Snow mold is a fungal turfgrass disease that commonly affects lawns in early spring. The Symptoms and visual damage are very evident as the snow melts away and brown matted down circular patches of turf ranging in size from a few inches in diameter to over one foot cover the lawn. Depending on the severity of disease activity, these patches coalesce together and form bigger patches when the conditions are favourable for the disease.
There are two types of snow mold disease that affect turf. Pink snow mold also commonly referred to as Fusarium Patch, and Gray snow mold also known as Typhula Blight. Pink snow mold poses a greater risk for more severe damage and can be identified with the distinctive pink coloured mycelium. Damage to the roots, crowns and leaf may cause plant death and require renovation to bring back the lawn in these areas. Unlike pink snow mold, gray snow mold mycelium is greyish white in appearance and requires snow cover for infection to occur. Damage is usually only minor on the leaf blades and the turf can generally recover on its own from this damage.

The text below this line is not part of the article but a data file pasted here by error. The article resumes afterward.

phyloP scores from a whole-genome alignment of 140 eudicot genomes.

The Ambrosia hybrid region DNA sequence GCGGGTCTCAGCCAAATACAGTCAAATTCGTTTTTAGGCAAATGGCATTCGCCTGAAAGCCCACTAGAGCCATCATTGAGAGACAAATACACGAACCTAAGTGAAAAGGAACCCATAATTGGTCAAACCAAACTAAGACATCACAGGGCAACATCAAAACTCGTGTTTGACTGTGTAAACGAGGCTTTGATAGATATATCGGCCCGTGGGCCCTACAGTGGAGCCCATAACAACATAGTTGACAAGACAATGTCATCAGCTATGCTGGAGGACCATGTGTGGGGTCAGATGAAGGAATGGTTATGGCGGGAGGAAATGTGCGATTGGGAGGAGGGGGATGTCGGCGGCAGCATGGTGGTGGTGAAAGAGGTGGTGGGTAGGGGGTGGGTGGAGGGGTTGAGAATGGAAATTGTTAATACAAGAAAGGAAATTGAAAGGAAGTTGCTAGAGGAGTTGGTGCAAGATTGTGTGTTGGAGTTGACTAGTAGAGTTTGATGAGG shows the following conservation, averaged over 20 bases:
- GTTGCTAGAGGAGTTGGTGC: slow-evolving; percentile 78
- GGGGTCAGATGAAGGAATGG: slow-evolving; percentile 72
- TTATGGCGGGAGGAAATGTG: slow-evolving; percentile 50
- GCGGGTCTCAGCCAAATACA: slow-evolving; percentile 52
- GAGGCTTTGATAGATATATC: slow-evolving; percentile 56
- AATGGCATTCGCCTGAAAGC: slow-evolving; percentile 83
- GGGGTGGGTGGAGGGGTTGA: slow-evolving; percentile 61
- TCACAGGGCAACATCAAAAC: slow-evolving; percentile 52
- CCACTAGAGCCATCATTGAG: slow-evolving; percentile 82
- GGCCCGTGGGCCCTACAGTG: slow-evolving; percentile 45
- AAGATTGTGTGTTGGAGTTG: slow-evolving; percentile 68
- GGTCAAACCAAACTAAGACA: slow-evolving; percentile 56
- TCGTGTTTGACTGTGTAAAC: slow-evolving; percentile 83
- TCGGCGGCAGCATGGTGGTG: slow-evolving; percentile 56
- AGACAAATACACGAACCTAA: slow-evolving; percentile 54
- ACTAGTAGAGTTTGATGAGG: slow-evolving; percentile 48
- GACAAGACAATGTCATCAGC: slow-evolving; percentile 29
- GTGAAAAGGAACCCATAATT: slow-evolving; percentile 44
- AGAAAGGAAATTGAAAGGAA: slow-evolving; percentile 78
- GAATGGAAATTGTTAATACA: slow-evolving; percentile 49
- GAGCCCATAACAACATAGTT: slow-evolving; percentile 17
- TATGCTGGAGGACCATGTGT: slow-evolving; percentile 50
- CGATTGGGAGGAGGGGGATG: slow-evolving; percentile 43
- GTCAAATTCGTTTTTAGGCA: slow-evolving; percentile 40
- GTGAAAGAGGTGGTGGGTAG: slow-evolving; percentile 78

Most of the turf species that make up a home lawn including Kentucky Bluegrass, Fine Fescue and Perennial Ryegrass are all susceptible to snow mold. Although preventing snow mold disease can be tough, a few things to consider before going into winter to better prepare the lawn include:
- Proper Fertilization (avoid applying excessive nitrogen)
- Mow the lawn at the recommended height until it stops growing
- Rake up leaves, clippings and other debris before snow cover
- Core aerate and remove undesirable thatch accumulation
Although the appearance of the lawn with snow mold can look rather rough, this typically only lasts for a couple weeks until the lawn wakes up from dormancy and begins greening up and growing quickly. As the lawn begins to dry up, lightly hand raking away the brown matted down areas can also help speed the recovery process up. If more severe snow mold damage has taken place beyond just cosmetic, aggressive renovation practices may be required to repair these areas. Cultural practices such as Core Aeration, Overseeding, Topdressing and Slitseeding can help with this.